Rudolf Loewenstein

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A physician and training analyst, Rudolph M. Loewenstein was born in Lodz, Poland, on January 17, 1898, and died in New York on April 14, 1976.

Born into a Jewish family, Loewenstein attended secondary school in Zurich, then pursued studies in medicine and neurology in Berlin, where he trained at the Psychoanalytic Institute (1923-1925). He was analyzed by Hanns Sachs, and probably worked under the supervision of Max Eitingon. He was admitted as a member of the German Psychoanalytic Society (DPG) and in 1925 became an assistant at the outpatient clinic, where he gained recognition as a young and brilliant training analyst.

Eitingon then recommended Loewenstein to René Laforgue to train other analysts. A polyglot, capable of expressing himself with equal fluency in Polish, German, English, and French, he had no difficulty practicing analysis in the various countries in which he was to live. He settled in Paris as a training analyst in 1925 and trained the first generation of analyzed analysts. In 1926 he participated, along with Laforgue, Eugénie Sokolnicka, Marie Bonaparte, and others, in the creation of the Société psychanalytique de Paris (SPP, Paris Psychoanalytic Society) and became the society's secretary. He also contributed, in 1927, to the creation of the Revue française de la psychanalyse, financed by Bonaparte, through whom he met Sigmund Freud several times. He became a naturalized French citizen in 1930 and resumed his studies, earning baccalaureate and doctorate degrees in medicine; the defense of his thesis, "La conception psychanalytique des troubles de la puissance génitale chez l'homme" (The psychoanalytic conception of male sexual impotency), in 1935, was presided over by Professor Claude Henri. He was director of a psychoanalytic seminar at the SPP until 1939; that year he was mobilized as a doctor in the French army, where he was decorated with the Croix de Guerre. After the armistice of 1940 he took refuge in Marseilles, where he practiced and taught psychoanalysis up until his departure for the United States in 1942.

Forced into exile, he settled in New York in 1943, maintaining his institutional and personal connections with French psychoanalysis, for which he was the New York correspondent. Rapidly recognized as a training analyst, he was soon enlisted to fill all the major institutional functions: president of the New York Psychoanalytic Institute (1950-1952), secretary and then president of the New York Psychoanalytic Society (1959-1961), president of the American Psychoanalytic Association from 1957 to 1958, and finally vice president of the International Psychoanalytic Association (IPA) from 1965 to 1967.

In 1952 Loewenstein published Christians and Jews: A Psychoanalytical Study (published in French under the title Psychanalyse de l'antisémitisme), but in terms of theory, he is mainly known as the cofounder of the new American psychoanalytic school of the 1950s, and for his work in ego psychology; his name remains associated with those of Ernst Kris and Heinz Hartmann, his collaborators in research. Taking up a point that was indicated in Freud's work, but that he developed into a theory, ego psychology, he gave privileged status to the unconscious ego over the instinctual drives and moved it towards the center of the psychic system.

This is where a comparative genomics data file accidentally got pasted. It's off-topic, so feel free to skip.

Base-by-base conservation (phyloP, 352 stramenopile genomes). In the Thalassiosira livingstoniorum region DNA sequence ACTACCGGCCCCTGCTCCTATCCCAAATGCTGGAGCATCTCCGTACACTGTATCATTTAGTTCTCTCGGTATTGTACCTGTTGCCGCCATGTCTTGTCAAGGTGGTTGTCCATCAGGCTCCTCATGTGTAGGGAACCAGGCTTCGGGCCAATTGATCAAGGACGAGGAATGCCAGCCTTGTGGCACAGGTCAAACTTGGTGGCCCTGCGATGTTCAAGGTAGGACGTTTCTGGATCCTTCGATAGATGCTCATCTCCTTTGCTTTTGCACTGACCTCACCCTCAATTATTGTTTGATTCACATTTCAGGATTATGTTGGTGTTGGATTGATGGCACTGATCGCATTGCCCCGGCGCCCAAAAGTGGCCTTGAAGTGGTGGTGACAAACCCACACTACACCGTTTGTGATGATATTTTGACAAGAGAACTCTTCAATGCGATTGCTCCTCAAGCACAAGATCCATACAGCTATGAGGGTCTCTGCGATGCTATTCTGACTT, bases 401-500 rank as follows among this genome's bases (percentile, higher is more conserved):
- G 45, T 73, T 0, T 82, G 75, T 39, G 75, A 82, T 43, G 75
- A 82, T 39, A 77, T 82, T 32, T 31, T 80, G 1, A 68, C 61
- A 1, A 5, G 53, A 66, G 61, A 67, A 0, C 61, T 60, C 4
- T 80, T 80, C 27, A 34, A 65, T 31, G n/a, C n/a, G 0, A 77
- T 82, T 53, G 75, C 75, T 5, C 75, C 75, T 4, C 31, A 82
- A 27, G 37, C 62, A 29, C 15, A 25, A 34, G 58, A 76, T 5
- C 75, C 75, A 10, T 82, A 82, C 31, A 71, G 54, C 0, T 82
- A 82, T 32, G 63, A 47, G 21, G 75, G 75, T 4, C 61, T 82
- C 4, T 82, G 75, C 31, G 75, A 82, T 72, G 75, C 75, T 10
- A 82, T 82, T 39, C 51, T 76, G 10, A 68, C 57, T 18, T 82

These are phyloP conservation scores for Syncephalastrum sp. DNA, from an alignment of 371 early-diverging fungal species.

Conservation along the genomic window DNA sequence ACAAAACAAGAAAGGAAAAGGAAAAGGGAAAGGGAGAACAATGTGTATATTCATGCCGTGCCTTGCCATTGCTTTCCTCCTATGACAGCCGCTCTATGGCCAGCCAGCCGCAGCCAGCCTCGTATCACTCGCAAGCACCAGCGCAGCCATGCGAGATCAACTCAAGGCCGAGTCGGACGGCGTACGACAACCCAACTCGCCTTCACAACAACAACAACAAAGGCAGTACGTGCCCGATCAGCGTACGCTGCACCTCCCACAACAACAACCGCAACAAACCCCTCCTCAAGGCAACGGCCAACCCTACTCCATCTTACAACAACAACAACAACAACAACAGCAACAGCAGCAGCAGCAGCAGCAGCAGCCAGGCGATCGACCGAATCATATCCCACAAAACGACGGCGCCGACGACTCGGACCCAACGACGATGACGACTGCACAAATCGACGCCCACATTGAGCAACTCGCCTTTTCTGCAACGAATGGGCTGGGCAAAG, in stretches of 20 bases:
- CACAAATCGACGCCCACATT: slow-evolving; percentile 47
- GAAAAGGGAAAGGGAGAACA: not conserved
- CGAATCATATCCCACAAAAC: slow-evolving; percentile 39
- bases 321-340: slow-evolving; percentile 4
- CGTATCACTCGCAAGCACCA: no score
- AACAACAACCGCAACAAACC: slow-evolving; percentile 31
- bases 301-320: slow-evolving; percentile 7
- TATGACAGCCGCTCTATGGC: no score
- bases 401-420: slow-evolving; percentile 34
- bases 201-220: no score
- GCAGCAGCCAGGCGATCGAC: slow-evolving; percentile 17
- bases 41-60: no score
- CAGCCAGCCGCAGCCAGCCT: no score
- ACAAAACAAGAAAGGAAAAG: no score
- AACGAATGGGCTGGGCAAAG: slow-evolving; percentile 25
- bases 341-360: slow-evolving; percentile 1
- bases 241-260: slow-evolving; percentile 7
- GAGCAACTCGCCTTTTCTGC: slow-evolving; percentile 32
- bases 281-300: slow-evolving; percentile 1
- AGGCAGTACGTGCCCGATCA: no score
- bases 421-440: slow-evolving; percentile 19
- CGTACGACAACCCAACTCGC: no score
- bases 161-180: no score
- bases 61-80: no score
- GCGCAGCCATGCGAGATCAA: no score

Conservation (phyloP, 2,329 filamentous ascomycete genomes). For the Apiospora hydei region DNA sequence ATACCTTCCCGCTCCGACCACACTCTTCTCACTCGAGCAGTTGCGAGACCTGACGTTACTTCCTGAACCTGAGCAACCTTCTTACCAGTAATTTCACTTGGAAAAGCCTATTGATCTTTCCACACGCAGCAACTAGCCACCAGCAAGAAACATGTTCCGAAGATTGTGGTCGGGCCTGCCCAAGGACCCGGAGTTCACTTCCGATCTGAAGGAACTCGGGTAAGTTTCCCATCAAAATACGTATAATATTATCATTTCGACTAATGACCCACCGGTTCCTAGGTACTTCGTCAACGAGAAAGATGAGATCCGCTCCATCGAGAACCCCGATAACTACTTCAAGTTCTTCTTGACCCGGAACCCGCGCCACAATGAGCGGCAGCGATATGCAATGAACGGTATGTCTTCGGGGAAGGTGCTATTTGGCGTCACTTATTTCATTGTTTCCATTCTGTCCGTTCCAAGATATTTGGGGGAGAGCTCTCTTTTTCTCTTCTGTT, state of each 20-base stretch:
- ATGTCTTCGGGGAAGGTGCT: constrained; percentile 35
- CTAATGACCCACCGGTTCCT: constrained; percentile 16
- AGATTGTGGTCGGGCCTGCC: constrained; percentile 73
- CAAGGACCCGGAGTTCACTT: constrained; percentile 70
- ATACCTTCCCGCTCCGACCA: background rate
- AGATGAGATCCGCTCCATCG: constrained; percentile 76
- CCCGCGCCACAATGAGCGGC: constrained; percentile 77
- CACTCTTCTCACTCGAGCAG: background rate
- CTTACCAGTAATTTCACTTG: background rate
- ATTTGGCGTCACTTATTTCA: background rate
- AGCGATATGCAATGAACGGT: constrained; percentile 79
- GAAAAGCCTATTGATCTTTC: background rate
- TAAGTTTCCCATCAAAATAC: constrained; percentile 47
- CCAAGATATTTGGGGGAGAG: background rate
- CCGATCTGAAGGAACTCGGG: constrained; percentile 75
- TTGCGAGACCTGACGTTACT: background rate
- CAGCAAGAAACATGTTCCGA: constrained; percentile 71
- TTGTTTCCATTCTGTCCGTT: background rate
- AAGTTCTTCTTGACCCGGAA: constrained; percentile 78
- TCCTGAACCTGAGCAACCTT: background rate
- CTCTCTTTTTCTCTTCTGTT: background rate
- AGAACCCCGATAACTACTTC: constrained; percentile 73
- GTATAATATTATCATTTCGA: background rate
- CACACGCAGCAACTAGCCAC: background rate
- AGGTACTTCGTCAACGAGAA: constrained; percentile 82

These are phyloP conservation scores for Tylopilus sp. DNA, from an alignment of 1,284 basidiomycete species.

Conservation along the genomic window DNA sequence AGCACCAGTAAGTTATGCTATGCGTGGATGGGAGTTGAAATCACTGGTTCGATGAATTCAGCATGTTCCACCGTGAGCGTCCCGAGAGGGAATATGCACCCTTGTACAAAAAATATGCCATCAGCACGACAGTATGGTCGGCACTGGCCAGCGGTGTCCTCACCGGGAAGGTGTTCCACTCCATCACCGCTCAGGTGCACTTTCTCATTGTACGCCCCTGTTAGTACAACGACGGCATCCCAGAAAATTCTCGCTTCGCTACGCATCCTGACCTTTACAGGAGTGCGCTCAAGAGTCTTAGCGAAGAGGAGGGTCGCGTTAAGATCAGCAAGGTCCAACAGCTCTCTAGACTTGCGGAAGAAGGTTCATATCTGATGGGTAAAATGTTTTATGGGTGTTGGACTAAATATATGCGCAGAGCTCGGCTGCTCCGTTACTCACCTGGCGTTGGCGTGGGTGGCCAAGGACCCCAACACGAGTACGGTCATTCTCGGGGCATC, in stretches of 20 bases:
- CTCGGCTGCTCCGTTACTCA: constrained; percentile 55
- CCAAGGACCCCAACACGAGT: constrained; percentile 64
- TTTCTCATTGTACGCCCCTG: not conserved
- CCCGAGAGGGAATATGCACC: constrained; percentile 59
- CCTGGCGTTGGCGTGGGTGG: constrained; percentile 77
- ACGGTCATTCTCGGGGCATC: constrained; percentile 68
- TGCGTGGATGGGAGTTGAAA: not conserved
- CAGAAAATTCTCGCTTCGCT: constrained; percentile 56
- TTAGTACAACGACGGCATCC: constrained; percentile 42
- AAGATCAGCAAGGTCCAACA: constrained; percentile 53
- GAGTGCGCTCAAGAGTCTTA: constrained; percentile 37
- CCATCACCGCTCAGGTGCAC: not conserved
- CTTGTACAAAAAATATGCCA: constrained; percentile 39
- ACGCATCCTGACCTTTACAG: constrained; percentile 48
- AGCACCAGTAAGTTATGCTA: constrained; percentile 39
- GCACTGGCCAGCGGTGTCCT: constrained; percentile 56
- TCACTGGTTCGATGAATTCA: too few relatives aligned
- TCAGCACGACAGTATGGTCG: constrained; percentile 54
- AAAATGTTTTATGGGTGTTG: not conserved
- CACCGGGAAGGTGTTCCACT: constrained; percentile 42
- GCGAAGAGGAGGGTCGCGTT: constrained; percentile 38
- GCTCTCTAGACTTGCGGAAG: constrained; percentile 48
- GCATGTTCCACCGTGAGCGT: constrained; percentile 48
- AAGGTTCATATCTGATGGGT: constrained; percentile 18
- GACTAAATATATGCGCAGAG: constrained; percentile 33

This theory has been called a psychology of adaptation, which Loewenstein was to expound and defend in "Rapport sur la psychologie psychanalytique de H. Hartmann, E. Kris et R. Loewenstein" (Report on the psychoanalytic psychology of H. Hartmann, E. Kris, and R. Loewenstein), presented to the Twenty-sixth Congress of French-speaking Psychoanalysts, held in Paris in 1965. Unanimously criticized in Europe, ego psychology is certainly historically linked to the issue of immigration.

At the end of his life Loewenstein was working with Milton Horowitz on the theory of psychoanalytic technique, trying to conceptualize his five years of practice as a training analyst.

Loewenstein played an important institutional role within the psychoanalytic community, not only in the three countries where he practiced, but also on an international level (IPA). Jacques Lacan underwent an analysis with him—terminated too soon, against the advice of his training analyst. He was also the training analyst for Sacha Nacht, Daniel Lagache, Michel Cénac, Pierre Mâle, Georges Parchemeney, John Leuba, and others. Supervisor and later a friend of Marie Bonaparte, he helped her with her 1935 translation of Freud's Five Lectures on Psycho-Analysis.


Work discussed: Christians and Jews: A Psychoanalytical Study.

See also: Abstinence/rule of abstinence; Congrèsdespsychanalystes de langue française des pays romans; Ego; Ego (ego psychology); France; Libido; New York Psychoanalytic Institute; Racism, anti-Semitism, and psychoanalysis; Revue française de psychanalyse; Société psychanalytique de Paris and Institut de psychanalyse de Paris; United States. Bibliography

   * Loewenstein, Rudolph M. (1928). La technique psychanalytique. Revue française de psychanalyse, 2 (1), 113-134.
   * ——. (1932). Un cas de jalousie pathologique. Revue française de psychanalyse, 5 (1), 554-585.
   * ——. (1935). La conception psychanalytique des troubles de la puissance génitale de l'homme. Paris: Denoël & Steele.
   * ——. (1952). Christians and jews: A psychoanalytical study. New York: International Universities Press.
   * Loewenstein, Rudolph M., Kris, Ernst, and Hartmann, Heinz. (1975).Éléments de psychologie psychanalytique. Paris: Presses Universitaires de France.

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